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Lang Speech. 2001 Jun;44(Pt 2):123-47.

Disfluency rates in conversation: effects of age, relationship, topic, role, and gender.

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Brown University, USA.


After reviewing situational and demographic factors that have been argued to affect speakers' disfluency rates, we examined disfluency rates in a corpus of task-oriented conversations (Schober & Carstensen, 2001 ) with variables that might affect fluency rates. These factors included: speakers' ages (young, middle-aged, and older), task roles (director vs. matcher in a referential communication task), difficulty of topic domain (abstract geometric figures vs. photographs of children), relationships between speakers (married vs. strangers), and gender (each pair consisted of a man and a woman). Older speakers produced only slightly higher disfluency rates than young and middle-aged speakers. Overall, disfluency rates were higher both when speakers acted as directors and when they discussed abstract figures, confirming that disfluencies are associated with an increase in planning difficulty. However, fillers (such as uh) were distributed somewhat differently than repeats or restarts, supporting the idea that fillers may be a resource for or a consequence of interpersonal coordination.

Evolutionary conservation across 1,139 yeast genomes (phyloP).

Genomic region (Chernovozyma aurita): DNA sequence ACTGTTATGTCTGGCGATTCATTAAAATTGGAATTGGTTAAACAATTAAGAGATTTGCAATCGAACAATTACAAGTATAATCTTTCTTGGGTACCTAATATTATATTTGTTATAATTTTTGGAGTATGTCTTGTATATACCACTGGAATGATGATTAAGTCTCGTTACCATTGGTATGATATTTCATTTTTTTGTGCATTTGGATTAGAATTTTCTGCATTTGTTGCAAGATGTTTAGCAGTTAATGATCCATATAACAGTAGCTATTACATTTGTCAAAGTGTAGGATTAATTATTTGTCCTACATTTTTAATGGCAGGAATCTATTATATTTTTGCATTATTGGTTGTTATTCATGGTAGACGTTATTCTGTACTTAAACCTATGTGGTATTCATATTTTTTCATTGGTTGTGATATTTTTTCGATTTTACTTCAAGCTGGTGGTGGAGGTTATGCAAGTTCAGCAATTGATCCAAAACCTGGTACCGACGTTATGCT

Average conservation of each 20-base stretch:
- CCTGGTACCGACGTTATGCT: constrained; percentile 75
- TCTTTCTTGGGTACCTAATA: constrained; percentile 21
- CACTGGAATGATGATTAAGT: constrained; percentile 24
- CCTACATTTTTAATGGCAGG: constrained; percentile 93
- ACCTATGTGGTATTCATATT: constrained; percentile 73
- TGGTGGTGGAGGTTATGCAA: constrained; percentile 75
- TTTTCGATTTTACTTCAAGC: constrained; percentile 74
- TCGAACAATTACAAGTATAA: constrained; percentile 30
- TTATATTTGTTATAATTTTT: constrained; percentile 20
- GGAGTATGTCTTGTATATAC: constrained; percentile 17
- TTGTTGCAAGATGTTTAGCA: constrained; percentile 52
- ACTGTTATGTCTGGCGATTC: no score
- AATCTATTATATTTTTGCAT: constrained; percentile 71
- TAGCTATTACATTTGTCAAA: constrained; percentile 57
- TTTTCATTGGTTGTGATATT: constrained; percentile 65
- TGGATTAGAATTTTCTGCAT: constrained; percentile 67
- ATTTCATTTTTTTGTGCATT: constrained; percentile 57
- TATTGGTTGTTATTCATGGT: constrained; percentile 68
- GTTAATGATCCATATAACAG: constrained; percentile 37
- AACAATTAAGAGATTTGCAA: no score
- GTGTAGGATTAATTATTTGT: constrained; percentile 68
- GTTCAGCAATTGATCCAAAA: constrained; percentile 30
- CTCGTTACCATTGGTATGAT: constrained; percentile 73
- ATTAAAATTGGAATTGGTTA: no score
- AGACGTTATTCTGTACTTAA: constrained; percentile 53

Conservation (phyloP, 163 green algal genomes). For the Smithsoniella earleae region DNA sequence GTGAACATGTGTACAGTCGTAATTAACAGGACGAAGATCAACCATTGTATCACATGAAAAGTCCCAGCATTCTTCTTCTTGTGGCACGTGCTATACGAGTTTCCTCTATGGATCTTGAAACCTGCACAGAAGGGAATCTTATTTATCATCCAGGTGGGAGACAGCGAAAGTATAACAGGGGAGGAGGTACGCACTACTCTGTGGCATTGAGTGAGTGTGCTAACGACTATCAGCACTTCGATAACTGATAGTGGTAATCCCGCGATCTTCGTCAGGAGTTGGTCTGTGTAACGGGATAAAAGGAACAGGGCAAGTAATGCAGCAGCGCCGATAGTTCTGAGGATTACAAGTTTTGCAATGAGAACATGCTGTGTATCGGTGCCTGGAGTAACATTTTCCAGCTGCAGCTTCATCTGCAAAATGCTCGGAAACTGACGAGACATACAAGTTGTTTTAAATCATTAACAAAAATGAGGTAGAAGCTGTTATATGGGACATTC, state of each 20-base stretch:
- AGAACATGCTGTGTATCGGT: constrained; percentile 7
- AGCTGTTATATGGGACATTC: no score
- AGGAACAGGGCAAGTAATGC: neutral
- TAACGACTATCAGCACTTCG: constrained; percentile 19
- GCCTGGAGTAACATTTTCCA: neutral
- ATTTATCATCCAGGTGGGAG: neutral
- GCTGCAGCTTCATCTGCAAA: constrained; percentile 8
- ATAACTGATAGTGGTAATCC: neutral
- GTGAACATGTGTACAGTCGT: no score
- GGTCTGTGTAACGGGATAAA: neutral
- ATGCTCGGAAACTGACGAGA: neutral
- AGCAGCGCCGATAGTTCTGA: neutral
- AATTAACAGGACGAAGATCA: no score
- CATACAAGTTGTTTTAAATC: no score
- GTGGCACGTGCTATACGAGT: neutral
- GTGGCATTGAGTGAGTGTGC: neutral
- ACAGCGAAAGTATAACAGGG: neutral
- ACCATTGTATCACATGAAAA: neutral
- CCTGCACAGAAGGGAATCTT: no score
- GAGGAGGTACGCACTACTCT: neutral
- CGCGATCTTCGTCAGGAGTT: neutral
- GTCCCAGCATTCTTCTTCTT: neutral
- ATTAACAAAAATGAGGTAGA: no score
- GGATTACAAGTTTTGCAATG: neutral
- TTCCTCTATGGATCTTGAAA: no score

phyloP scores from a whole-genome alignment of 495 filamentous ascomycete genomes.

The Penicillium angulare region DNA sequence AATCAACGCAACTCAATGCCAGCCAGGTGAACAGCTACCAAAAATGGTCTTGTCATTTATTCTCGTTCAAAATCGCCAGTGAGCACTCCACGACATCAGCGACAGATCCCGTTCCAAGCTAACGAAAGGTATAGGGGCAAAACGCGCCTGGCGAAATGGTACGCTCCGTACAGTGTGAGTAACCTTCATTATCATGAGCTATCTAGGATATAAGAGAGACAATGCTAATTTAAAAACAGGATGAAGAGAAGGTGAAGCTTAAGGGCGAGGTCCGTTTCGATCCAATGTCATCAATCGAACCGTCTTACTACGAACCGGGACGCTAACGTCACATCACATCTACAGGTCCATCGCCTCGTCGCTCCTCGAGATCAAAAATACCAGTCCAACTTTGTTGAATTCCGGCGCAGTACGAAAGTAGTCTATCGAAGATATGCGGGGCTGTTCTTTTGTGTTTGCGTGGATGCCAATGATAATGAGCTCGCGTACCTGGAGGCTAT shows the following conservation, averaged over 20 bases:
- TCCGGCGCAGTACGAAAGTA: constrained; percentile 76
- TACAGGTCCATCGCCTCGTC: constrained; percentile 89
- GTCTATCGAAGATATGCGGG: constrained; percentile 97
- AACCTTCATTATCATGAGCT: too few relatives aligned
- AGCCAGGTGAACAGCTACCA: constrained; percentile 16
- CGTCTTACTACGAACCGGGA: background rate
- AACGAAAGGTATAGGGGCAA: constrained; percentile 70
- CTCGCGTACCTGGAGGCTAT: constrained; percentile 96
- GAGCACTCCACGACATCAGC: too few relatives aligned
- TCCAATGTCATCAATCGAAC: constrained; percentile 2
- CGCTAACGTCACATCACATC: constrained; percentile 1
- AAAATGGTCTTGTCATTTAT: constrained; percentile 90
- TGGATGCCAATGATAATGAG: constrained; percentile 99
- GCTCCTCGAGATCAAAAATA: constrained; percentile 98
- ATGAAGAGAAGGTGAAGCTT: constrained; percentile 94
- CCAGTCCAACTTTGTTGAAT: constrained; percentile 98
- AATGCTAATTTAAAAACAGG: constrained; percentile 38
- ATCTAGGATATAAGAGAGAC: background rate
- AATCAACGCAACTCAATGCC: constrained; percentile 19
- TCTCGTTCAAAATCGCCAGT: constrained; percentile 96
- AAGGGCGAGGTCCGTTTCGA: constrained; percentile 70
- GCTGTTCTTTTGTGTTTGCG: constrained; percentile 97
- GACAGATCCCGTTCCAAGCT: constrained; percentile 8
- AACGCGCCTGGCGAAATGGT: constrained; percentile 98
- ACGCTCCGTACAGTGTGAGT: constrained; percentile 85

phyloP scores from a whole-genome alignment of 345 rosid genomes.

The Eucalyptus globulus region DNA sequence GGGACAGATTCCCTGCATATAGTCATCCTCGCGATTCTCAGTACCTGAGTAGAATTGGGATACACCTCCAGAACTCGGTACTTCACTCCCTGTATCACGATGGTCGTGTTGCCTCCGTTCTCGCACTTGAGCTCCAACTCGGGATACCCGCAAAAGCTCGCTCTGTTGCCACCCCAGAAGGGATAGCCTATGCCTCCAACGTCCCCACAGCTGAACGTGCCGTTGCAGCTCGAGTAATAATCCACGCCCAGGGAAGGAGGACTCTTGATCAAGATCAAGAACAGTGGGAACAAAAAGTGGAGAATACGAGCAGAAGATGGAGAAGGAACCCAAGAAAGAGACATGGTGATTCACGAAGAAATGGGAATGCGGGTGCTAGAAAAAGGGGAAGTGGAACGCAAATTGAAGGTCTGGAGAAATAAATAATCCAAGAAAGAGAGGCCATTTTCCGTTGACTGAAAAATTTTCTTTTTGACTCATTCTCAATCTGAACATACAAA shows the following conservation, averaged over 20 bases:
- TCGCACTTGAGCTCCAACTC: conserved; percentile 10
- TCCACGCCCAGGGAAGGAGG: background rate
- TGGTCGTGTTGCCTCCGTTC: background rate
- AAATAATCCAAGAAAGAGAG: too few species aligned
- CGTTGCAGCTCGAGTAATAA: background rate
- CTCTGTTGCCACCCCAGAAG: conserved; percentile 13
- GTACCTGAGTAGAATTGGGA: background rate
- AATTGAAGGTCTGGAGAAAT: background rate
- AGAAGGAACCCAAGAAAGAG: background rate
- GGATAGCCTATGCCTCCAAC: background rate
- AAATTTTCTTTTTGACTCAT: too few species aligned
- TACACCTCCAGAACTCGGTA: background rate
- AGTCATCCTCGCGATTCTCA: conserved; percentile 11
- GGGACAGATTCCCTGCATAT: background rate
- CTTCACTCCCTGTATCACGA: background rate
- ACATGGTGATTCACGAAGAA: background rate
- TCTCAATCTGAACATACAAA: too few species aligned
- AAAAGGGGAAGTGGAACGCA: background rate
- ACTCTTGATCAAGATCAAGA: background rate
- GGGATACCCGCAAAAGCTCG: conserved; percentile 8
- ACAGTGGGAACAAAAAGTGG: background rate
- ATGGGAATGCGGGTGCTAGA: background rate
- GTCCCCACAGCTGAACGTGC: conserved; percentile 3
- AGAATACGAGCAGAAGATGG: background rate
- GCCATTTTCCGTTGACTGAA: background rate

[Indexed for MEDLINE]

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